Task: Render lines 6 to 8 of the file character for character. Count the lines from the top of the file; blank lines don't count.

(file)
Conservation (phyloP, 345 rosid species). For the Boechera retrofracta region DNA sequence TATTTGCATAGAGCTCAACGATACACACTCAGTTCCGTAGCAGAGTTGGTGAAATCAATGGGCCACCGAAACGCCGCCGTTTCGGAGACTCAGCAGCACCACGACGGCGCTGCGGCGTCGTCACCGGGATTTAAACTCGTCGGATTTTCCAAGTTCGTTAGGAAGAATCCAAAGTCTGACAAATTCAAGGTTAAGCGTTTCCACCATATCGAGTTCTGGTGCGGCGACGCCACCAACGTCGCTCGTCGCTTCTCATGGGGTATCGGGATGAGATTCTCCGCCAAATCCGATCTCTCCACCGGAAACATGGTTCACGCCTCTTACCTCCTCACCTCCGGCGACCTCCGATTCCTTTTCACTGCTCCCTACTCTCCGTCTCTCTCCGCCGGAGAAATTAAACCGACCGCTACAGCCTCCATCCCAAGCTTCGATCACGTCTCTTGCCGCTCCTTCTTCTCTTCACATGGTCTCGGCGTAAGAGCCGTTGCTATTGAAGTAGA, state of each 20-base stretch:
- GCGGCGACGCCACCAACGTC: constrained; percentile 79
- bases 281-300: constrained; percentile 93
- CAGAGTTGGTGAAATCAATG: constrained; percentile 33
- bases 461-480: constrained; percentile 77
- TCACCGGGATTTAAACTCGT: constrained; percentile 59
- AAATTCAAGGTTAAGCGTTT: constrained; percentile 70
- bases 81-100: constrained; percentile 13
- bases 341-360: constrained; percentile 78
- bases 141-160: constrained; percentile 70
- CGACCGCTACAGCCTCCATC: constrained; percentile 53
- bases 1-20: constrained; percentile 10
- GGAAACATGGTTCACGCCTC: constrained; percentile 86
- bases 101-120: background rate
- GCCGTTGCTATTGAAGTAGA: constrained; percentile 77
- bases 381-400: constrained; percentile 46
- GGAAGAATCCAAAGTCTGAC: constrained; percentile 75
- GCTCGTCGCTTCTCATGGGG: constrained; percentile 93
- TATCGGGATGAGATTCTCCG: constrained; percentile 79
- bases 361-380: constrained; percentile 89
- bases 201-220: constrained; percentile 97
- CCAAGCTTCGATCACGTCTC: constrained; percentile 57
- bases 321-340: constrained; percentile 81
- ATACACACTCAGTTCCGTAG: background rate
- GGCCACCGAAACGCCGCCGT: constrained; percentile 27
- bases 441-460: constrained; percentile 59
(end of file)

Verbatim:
- TCACCGGGATTTAAACTCGT: constrained; percentile 59
- AAATTCAAGGTTAAGCGTTT: constrained; percentile 70
- bases 81-100: constrained; percentile 13